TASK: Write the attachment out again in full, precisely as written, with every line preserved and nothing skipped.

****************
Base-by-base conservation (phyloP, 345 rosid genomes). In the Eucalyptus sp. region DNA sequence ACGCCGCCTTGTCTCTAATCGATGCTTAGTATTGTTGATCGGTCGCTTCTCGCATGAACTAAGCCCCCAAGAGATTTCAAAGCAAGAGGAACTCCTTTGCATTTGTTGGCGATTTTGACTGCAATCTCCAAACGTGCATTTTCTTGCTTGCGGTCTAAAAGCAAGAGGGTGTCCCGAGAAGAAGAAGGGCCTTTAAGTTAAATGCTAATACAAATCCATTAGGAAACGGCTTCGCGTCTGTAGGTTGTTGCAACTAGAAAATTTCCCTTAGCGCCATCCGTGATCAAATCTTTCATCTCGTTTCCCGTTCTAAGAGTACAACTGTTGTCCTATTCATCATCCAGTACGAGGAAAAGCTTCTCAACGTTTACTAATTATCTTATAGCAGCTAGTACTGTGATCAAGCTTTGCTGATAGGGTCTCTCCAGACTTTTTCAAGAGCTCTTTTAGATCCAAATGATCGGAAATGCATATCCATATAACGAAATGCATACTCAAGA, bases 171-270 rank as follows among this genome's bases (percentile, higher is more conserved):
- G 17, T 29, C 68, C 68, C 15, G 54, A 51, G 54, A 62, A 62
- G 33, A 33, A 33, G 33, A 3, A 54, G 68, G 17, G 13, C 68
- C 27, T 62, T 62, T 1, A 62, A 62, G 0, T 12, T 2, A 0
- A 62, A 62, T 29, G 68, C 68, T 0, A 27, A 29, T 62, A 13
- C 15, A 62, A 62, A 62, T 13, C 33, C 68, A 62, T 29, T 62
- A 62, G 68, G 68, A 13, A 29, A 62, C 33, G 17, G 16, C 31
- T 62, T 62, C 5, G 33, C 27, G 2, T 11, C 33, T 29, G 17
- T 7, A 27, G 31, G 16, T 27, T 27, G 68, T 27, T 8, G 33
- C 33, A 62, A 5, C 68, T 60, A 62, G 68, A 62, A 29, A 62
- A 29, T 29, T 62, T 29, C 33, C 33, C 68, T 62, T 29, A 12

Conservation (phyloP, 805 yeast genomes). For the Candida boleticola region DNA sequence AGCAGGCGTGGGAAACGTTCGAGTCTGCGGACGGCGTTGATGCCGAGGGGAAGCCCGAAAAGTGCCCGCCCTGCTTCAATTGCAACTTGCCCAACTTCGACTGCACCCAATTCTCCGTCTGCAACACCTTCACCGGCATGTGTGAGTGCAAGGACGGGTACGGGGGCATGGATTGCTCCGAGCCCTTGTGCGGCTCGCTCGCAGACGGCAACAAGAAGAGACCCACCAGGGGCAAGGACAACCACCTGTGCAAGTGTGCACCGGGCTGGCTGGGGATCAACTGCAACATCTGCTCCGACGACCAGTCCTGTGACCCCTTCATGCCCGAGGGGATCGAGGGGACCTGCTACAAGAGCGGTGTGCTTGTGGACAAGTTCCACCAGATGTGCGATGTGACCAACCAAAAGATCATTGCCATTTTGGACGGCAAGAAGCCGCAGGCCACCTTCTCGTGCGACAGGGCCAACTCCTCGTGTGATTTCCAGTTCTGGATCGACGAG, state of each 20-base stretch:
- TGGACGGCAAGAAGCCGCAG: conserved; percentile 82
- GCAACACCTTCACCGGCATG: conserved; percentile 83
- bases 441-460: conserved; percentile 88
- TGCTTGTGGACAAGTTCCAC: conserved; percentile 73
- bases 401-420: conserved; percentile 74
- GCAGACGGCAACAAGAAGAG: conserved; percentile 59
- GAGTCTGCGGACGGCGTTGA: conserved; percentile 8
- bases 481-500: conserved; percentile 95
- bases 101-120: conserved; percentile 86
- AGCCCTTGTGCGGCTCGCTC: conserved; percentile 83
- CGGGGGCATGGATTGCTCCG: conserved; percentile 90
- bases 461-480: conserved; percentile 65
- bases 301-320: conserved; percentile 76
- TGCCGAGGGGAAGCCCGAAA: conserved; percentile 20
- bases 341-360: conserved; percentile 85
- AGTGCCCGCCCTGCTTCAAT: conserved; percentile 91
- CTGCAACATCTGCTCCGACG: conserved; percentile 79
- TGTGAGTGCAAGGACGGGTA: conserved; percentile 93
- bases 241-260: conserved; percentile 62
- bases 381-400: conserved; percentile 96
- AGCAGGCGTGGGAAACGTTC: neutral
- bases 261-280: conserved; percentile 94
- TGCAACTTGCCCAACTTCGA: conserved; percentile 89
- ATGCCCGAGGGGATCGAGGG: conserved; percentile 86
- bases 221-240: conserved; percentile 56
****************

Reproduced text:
Base-by-base conservation (phyloP, 345 rosid genomes). In the Eucalyptus sp. region DNA sequence ACGCCGCCTTGTCTCTAATCGATGCTTAGTATTGTTGATCGGTCGCTTCTCGCATGAACTAAGCCCCCAAGAGATTTCAAAGCAAGAGGAACTCCTTTGCATTTGTTGGCGATTTTGACTGCAATCTCCAAACGTGCATTTTCTTGCTTGCGGTCTAAAAGCAAGAGGGTGTCCCGAGAAGAAGAAGGGCCTTTAAGTTAAATGCTAATACAAATCCATTAGGAAACGGCTTCGCGTCTGTAGGTTGTTGCAACTAGAAAATTTCCCTTAGCGCCATCCGTGATCAAATCTTTCATCTCGTTTCCCGTTCTAAGAGTACAACTGTTGTCCTATTCATCATCCAGTACGAGGAAAAGCTTCTCAACGTTTACTAATTATCTTATAGCAGCTAGTACTGTGATCAAGCTTTGCTGATAGGGTCTCTCCAGACTTTTTCAAGAGCTCTTTTAGATCCAAATGATCGGAAATGCATATCCATATAACGAAATGCATACTCAAGA, bases 171-270 rank as follows among this genome's bases (percentile, higher is more conserved):
- G 17, T 29, C 68, C 68, C 15, G 54, A 51, G 54, A 62, A 62
- G 33, A 33, A 33, G 33, A 3, A 54, G 68, G 17, G 13, C 68
- C 27, T 62, T 62, T 1, A 62, A 62, G 0, T 12, T 2, A 0
- A 62, A 62, T 29, G 68, C 68, T 0, A 27, A 29, T 62, A 13
- C 15, A 62, A 62, A 62, T 13, C 33, C 68, A 62, T 29, T 62
- A 62, G 68, G 68, A 13, A 29, A 62, C 33, G 17, G 16, C 31
- T 62, T 62, C 5, G 33, C 27, G 2, T 11, C 33, T 29, G 17
- T 7, A 27, G 31, G 16, T 27, T 27, G 68, T 27, T 8, G 33
- C 33, A 62, A 5, C 68, T 60, A 62, G 68, A 62, A 29, A 62
- A 29, T 29, T 62, T 29, C 33, C 33, C 68, T 62, T 29, A 12

Conservation (phyloP, 805 yeast genomes). For the Candida boleticola region DNA sequence AGCAGGCGTGGGAAACGTTCGAGTCTGCGGACGGCGTTGATGCCGAGGGGAAGCCCGAAAAGTGCCCGCCCTGCTTCAATTGCAACTTGCCCAACTTCGACTGCACCCAATTCTCCGTCTGCAACACCTTCACCGGCATGTGTGAGTGCAAGGACGGGTACGGGGGCATGGATTGCTCCGAGCCCTTGTGCGGCTCGCTCGCAGACGGCAACAAGAAGAGACCCACCAGGGGCAAGGACAACCACCTGTGCAAGTGTGCACCGGGCTGGCTGGGGATCAACTGCAACATCTGCTCCGACGACCAGTCCTGTGACCCCTTCATGCCCGAGGGGATCGAGGGGACCTGCTACAAGAGCGGTGTGCTTGTGGACAAGTTCCACCAGATGTGCGATGTGACCAACCAAAAGATCATTGCCATTTTGGACGGCAAGAAGCCGCAGGCCACCTTCTCGTGCGACAGGGCCAACTCCTCGTGTGATTTCCAGTTCTGGATCGACGAG, state of each 20-base stretch:
- TGGACGGCAAGAAGCCGCAG: conserved; percentile 82
- GCAACACCTTCACCGGCATG: conserved; percentile 83
- bases 441-460: conserved; percentile 88
- TGCTTGTGGACAAGTTCCAC: conserved; percentile 73
- bases 401-420: conserved; percentile 74
- GCAGACGGCAACAAGAAGAG: conserved; percentile 59
- GAGTCTGCGGACGGCGTTGA: conserved; percentile 8
- bases 481-500: conserved; percentile 95
- bases 101-120: conserved; percentile 86
- AGCCCTTGTGCGGCTCGCTC: conserved; percentile 83
- CGGGGGCATGGATTGCTCCG: conserved; percentile 90
- bases 461-480: conserved; percentile 65
- bases 301-320: conserved; percentile 76
- TGCCGAGGGGAAGCCCGAAA: conserved; percentile 20
- bases 341-360: conserved; percentile 85
- AGTGCCCGCCCTGCTTCAAT: conserved; percentile 91
- CTGCAACATCTGCTCCGACG: conserved; percentile 79
- TGTGAGTGCAAGGACGGGTA: conserved; percentile 93
- bases 241-260: conserved; percentile 62
- bases 381-400: conserved; percentile 96
- AGCAGGCGTGGGAAACGTTC: neutral
- bases 261-280: conserved; percentile 94
- TGCAACTTGCCCAACTTCGA: conserved; percentile 89
- ATGCCCGAGGGGATCGAGGG: conserved; percentile 86
- bases 221-240: conserved; percentile 56